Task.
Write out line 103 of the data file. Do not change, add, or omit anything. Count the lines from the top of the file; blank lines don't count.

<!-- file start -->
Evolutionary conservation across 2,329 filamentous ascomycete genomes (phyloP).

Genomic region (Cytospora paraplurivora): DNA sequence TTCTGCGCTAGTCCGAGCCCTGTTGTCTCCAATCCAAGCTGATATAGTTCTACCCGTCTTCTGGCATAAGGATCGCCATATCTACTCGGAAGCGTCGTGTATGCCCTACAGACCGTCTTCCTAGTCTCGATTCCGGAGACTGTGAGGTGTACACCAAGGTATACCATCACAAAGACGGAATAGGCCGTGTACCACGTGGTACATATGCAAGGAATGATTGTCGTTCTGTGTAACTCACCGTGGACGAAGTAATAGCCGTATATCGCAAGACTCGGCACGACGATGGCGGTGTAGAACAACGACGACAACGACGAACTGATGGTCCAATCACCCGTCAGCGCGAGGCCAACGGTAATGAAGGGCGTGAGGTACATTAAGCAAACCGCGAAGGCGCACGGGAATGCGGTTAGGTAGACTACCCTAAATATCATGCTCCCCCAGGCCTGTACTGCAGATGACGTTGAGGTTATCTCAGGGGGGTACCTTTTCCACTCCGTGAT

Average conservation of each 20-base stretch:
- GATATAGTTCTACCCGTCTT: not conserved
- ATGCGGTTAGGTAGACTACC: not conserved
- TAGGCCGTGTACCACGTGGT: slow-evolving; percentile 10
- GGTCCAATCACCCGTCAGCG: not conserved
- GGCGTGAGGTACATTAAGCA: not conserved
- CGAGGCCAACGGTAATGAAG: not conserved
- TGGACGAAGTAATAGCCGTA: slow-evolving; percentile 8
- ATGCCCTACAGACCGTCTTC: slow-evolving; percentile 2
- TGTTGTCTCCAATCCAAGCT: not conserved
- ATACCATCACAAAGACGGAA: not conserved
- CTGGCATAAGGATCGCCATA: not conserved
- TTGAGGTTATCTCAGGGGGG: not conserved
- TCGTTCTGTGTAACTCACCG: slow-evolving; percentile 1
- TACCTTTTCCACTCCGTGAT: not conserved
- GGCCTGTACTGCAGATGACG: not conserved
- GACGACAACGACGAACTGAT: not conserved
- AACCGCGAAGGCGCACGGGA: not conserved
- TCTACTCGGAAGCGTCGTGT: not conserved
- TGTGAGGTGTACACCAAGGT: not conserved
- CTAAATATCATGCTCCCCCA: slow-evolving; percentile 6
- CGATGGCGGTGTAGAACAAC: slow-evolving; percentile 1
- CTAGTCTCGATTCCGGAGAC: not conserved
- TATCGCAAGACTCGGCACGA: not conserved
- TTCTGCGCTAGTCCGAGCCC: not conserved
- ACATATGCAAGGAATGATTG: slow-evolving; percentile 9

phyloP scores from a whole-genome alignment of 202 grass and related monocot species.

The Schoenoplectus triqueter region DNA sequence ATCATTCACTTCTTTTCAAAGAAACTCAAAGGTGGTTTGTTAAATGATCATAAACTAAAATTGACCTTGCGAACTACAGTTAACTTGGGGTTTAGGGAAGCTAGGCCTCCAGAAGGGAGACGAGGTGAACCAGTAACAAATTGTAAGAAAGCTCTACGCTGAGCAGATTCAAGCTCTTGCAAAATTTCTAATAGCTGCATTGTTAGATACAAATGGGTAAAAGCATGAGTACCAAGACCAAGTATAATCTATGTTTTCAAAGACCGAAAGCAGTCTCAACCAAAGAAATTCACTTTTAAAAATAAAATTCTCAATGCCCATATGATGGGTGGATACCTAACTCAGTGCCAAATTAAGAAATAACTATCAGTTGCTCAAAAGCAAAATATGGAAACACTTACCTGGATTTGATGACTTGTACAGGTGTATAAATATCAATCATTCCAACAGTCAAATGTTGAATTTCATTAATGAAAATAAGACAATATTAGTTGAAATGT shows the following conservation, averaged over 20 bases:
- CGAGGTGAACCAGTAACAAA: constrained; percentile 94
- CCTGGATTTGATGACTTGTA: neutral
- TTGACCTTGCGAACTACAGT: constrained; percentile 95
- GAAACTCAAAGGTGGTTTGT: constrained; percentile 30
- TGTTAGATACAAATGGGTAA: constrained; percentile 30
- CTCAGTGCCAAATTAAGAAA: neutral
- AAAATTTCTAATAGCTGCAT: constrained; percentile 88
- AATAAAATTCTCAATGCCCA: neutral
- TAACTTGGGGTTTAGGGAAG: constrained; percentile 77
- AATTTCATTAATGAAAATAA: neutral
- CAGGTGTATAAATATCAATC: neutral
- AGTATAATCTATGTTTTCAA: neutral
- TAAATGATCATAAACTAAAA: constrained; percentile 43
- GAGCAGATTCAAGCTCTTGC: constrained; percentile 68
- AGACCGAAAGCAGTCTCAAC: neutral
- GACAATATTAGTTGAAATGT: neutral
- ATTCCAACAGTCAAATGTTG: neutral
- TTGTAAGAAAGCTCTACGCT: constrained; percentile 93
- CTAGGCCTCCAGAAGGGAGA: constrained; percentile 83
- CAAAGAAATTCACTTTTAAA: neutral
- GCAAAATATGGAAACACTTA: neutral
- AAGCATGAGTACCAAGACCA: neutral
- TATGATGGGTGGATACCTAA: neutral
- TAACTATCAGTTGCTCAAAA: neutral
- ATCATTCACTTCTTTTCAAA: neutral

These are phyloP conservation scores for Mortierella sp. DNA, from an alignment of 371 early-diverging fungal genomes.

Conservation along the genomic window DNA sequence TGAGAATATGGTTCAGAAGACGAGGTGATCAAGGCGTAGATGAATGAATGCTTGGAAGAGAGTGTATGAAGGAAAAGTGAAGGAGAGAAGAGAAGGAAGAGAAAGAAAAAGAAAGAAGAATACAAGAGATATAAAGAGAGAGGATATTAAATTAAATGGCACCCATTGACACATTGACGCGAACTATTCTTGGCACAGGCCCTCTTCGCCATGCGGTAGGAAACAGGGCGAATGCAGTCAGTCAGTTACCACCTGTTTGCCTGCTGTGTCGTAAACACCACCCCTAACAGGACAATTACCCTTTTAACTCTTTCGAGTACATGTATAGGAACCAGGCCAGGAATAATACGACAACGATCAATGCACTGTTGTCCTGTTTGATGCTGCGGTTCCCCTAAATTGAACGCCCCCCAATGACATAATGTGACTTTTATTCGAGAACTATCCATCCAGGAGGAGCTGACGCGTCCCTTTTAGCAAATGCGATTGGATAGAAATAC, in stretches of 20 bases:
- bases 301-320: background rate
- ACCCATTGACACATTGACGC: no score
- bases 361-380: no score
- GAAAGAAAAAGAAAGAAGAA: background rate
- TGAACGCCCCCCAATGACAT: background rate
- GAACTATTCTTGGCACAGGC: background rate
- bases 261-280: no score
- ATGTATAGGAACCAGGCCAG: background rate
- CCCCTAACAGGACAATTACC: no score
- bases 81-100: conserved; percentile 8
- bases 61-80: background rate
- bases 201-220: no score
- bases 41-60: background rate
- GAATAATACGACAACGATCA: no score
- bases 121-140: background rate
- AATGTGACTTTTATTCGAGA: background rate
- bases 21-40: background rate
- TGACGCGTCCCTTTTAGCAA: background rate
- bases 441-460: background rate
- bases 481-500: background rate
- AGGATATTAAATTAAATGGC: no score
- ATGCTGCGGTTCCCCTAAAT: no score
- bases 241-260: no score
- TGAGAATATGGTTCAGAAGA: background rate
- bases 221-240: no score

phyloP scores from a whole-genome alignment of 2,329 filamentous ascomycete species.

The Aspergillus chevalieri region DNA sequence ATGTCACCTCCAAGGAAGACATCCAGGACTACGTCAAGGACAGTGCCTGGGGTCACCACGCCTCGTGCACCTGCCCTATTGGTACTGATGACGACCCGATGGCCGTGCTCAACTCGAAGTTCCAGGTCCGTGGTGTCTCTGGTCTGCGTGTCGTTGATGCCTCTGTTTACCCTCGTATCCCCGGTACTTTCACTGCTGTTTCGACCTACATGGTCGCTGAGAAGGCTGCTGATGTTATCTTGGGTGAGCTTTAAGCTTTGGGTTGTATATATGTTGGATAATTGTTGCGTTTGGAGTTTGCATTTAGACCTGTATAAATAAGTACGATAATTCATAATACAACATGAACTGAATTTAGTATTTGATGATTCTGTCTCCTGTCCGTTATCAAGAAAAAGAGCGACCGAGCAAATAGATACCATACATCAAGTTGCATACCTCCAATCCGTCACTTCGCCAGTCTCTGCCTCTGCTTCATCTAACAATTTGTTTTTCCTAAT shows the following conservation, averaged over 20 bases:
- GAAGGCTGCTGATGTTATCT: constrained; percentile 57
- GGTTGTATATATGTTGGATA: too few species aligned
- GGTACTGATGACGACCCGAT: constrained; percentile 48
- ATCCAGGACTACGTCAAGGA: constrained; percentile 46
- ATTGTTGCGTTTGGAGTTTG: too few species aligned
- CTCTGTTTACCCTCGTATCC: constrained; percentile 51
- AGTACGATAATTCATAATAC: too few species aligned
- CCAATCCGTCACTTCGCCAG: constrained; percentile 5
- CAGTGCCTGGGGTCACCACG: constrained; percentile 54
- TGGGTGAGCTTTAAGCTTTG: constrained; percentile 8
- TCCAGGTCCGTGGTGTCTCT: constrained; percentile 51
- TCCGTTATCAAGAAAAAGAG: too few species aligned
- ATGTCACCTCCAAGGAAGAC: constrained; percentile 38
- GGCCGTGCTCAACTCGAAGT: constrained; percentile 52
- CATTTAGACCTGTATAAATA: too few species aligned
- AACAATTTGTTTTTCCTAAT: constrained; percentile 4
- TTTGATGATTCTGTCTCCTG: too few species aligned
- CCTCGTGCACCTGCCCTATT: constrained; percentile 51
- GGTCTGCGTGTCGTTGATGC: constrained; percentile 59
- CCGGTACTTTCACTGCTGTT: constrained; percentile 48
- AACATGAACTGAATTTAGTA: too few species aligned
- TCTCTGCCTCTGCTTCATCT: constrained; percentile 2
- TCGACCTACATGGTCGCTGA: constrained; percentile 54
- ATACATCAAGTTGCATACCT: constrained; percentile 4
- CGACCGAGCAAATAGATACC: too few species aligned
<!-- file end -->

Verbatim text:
- GGTCTGCGTGTCGTTGATGC: constrained; percentile 59